Two recent, sobering incidents were brought up several times, the loss of the 32 foot sailboat Daisy and the loss of Heat Wave’s Keel. Both incidents are fresh in everyone’s mind. But stemming back to the ‘80s this stretch of water has taken at least 9 racer’s lives. So requiring EPIRBS for race participants in such a proven treacherous area, sounds reasonable to me, especially since, if cost is an issue, you can rent them from several different sources. Several YC’s even said that they would front for additional EPIRBS if needed. But why not mandate that everyone that leaves the Gate have an EPIRB? The answer according to the CG, is the most day-sailors don’t want to be out there when it’s rough, whereas racers will tend to push the limits.

How about a ‘Do Not Rescue’ directive as suggested in the thread? According to MSTC Clark, he actually received several calls prior to the Doublehanded Lightship from people that, “didn’t have an EPIRB, didn’t want it, have been sailing longer than I’ve been alive and they wanted a waiver.” No luck, you want a permit, get an EPIRB. And think about how your overturned, half sunken 8ksb will affect the next guy that might be surfing down swell, flying a chute in bad visibility. Now there are two boats down.

And what if one of the YC’s says that their racers are not going to have EPIRB’s?, LTCR Janszen says, “We’re just not going to sign the permit, you can still have your race, we’re not going to terminate your voyage, you’re just not going to have our permit.” The ramifications of which, I think, is that it is virtually impossible to get insurance.

Satisfying the EPIRB requirement is pretty easy, though there are many choices. Luckily, I had the encyclopedia of EPIRB’s sitting next to me. LCDR Lusk, ran me through all the different types of EPIRB’s and presented me with several pages to familiarize myself with the functions of each. She said that, “…any 406 EPIRB is acceptable, category 1 or category 2, and PLB’s are fine as long as they’re 406s… make sure the PLB is marine grade.” I’m telling you, the amount of EPIRB (and general boating) knowledge in this woman’s head is amazing.

So what about rescue times? Will they be plucking a frozen rumsicle with a beeping EPIRB around its neck out of the water? Perhaps. But according to LCDR Lusk, “ I testified in Federal Court last Tuesday and I ran 6 scenarios. We utilize a search model to determine when its time to stop the search. The survival time for someone between 8 years old and 69 years old in 54 degree water is between 1.5 and 4.5 hours. That’s wearing a PFD and assuming they don’t drown first.” Even on the low end, that’s a long enough time to get a chopper in the air and get a MLB on scene.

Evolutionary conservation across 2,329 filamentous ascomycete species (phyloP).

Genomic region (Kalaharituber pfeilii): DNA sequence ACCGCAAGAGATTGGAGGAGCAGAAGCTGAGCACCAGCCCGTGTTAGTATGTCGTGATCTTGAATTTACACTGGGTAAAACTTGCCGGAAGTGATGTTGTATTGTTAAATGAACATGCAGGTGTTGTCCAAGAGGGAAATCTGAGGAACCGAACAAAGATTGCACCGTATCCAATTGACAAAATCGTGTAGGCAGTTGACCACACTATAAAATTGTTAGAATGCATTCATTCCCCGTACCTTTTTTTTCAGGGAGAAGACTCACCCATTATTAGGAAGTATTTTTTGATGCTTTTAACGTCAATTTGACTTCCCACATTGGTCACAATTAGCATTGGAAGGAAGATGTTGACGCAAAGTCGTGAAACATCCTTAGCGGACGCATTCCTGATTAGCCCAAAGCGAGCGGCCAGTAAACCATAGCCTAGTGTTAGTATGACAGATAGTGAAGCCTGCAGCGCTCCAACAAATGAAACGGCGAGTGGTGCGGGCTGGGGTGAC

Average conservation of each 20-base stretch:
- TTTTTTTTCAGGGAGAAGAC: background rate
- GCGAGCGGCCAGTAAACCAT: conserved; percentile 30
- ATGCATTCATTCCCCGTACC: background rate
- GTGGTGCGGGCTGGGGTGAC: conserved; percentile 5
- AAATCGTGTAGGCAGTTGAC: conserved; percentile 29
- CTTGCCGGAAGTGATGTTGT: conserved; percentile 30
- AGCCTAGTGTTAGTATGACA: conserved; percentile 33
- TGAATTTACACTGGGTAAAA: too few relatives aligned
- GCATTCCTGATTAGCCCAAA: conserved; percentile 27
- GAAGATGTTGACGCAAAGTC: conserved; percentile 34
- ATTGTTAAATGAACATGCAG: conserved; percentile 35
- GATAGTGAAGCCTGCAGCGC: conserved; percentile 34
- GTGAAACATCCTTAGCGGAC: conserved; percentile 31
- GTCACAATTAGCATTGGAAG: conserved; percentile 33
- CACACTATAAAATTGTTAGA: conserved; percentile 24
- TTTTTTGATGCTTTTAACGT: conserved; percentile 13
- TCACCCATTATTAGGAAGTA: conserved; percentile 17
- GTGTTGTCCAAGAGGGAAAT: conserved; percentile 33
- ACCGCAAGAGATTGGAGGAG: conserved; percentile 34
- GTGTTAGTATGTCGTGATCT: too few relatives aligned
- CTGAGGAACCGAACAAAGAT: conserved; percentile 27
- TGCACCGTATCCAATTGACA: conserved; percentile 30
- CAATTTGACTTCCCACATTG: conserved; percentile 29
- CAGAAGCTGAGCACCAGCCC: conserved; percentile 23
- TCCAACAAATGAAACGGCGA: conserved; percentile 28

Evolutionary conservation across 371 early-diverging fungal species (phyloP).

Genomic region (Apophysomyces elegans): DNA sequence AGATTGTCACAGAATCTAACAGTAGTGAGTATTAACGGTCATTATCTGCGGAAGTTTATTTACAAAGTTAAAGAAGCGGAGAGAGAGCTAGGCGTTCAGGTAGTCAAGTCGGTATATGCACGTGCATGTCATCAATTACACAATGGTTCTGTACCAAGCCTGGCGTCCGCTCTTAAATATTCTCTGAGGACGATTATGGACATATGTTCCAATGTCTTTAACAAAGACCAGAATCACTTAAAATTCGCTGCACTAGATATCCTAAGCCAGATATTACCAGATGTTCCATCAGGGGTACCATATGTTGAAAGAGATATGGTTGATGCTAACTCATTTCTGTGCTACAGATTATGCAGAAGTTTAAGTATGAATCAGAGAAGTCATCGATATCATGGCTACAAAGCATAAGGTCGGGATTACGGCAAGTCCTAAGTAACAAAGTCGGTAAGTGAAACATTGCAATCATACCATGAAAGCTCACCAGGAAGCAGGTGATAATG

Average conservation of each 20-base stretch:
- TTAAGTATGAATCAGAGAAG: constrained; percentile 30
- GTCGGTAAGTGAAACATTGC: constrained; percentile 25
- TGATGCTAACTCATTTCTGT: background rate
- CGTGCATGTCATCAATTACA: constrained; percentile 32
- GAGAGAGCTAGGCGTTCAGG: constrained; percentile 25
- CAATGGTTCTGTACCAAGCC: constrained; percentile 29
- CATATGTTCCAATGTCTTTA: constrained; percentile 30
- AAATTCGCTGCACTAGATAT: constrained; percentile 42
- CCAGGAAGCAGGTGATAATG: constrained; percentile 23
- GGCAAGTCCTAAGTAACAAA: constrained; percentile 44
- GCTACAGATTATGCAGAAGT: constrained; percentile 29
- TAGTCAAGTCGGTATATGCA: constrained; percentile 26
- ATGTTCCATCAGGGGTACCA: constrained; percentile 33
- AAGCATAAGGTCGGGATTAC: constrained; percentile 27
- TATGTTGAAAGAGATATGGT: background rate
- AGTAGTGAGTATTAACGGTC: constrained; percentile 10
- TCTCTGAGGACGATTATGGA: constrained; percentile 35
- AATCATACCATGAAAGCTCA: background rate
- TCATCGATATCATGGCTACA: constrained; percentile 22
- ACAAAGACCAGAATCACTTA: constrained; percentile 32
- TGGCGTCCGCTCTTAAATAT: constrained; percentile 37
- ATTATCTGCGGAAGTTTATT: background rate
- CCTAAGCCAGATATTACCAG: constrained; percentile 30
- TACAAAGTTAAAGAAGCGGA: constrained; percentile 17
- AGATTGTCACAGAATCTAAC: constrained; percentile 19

If the weather’s bad outside will the Coasties just deny a permit? Nope! According to MSTC Clark, “Before an offshore race the RO is required to call Station Golden Gate and get a weather forecast or they’ll ride out there with Station Golden Gate and take a look out there.” LCDR Janszen interjects,” Station Golden Gate will take the Race Deck out there to assess the weather, but it’s still the Race Deck’s call. We will not cancel a race due to weather.” LT Mausz adds, “ The meetings that I’ve attended, we’re not the professionals that understand which boats can handle what weather, we try to encourage the RO’s to determine what their parameters are, and determine when they would call a race. The RO’s know exactly what types of boats are racing.” In the last two years they have had two races canceled by Race Organizers.

It really feels personal with these folks, as I was getting ready to leave after a tour of the VTS Command Center, LCDR Janszen commented, “ Like with the sailing vessel Daisy, the person that called their family was our Captain. Captain Gugg has to make the next of kin notifications when somebody dies at sea… It hits home to us, we don’t want to make those calls.

So, I went looking for the unreasonable bureaucracy that wants to take our fun away, and found a group of people that just want traffic in The Bay to flow without anyone getting hurt. I also found a group of people that held public meetings to come up with reasonable solutions for when things go sideways, with most in agreement with the solution. After all, the rules change when people are willing to jump out of a helicopter into 54 degree water to pull our families to safety.